Thermodynamic investigations of some aqueous solutions through calorimetry and densimetry
Marriott, Robert A.
University of Lethbridge. Faculty of Arts and Science
Lethbridge, Alta. : University of Lethbridge, Faculty of Arts and Science, 1999
Relative densities and heat capacity ratios have been measured for selected aqueous systems. These measurements have been used to calculate apparent molar volumes and heat capacities. Densities of aqueous sodium bromide have been measured from 374 to 522 K and 10.00 to 30.00 MPa using a recently developed high temperature and pressure vibrating tube densimeter. These data have been used to test the utility of an automated high temperature and pressure densimetric data analysis program. Apparent molar volumes and heat capacities of several aqueous rare earth sulphate systems at 298.15 K and 0.10 MPa have been reported, and discussed in terms of ionic contributions. Single ion partial molar volumes and heat capacities for aqueous trivalent rare earth species have been estimated in a review of apparent molar data from the literature and through the use of semi-empirical Debye-Huckel equation. These singles ion properties have subsequently been used to estimate the single ion properties of the monosulphate and disulphate rare earth complex species. Rigorous relaxation calculations are presented in a discussion of apparent molar heat capacities, where relaxation contributions are shown to be negative. Apparent molar volumes and densities for aqueous L-histidine, L-phenylalanine, L-tyrosine, L-tryptophan, and L-dopa have been used to estimate reported partial molar properties have been added to several reported properites for other amino acids and peptides to construct an additivity scheme that utilises the revised Helgeson, Kirkham, and Flowers (HKF) equations of state for neutral organic species. A volumetric study of aqueous glycine, L-serine, and glyclylglycine has been conducted at temperatures from 298 K to 423 K and pressures from 0.10 to 30.00 MPa. These data have been used to evaluate HKF coefficients in a discussion of peptide stability at elevated temperatures and pressures.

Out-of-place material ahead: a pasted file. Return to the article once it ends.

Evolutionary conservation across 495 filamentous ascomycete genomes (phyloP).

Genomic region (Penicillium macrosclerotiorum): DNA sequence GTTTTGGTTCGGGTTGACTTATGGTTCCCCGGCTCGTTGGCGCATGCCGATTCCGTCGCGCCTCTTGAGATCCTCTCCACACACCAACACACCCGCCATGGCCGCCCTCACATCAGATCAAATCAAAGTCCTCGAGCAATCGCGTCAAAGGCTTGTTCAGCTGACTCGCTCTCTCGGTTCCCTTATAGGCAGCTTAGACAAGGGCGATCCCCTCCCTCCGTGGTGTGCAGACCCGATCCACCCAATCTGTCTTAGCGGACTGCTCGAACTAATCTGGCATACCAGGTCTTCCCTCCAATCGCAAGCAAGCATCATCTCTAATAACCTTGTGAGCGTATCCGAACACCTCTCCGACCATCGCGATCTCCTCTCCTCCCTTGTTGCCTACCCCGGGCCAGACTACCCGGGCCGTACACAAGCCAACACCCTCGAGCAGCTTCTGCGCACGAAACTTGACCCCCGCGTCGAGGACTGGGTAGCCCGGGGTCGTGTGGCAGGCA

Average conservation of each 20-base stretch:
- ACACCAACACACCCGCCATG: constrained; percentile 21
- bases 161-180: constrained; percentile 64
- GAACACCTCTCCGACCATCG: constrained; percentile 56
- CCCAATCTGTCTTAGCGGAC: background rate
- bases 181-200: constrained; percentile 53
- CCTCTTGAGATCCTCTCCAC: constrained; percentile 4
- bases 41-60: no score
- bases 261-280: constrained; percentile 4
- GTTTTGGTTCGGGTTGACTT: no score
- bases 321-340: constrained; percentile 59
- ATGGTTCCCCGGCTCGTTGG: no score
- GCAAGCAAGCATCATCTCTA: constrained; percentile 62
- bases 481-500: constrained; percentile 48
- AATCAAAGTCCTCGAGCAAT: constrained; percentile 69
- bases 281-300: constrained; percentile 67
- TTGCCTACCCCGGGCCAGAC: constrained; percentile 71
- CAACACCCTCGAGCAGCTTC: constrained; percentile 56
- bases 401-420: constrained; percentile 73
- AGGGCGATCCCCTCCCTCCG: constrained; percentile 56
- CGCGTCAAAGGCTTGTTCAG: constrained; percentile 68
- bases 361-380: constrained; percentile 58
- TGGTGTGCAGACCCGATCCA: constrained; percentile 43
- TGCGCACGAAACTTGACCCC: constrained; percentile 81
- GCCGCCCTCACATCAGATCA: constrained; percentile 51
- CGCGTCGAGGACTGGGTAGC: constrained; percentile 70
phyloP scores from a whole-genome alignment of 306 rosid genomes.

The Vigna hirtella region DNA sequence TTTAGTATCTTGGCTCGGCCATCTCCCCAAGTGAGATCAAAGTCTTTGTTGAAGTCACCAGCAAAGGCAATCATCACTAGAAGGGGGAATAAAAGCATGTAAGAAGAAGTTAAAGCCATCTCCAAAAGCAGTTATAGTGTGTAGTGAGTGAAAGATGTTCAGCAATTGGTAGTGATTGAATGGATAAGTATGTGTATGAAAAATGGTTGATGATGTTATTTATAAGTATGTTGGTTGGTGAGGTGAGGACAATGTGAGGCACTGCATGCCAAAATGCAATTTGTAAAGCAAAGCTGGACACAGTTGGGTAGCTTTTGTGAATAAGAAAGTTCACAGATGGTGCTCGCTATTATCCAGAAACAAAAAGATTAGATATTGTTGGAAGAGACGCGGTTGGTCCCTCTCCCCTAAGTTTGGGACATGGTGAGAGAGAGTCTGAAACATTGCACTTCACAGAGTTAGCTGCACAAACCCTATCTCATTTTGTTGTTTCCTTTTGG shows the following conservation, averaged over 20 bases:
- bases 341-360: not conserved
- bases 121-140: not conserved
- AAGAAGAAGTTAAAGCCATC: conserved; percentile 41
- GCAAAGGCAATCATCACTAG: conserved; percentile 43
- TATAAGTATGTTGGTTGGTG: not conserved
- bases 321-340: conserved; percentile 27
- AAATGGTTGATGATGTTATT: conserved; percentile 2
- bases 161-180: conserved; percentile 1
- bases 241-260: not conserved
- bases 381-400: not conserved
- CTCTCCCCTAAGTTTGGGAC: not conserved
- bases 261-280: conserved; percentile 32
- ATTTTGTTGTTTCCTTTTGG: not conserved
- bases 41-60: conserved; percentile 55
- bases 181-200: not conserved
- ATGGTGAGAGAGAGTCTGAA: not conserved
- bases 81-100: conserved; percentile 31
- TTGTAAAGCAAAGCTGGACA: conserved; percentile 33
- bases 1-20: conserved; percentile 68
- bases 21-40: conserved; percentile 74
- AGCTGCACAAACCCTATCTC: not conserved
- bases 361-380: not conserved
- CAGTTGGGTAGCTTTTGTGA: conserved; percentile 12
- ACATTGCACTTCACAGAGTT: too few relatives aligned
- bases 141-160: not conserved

xvii, 220 leaves : ill. ; 28 cm.
Thermal analysis -- Experiments , Thermochemistry -- Experiments , Liquids -- Thermal properties , Calorimetry , Dissertations, Academic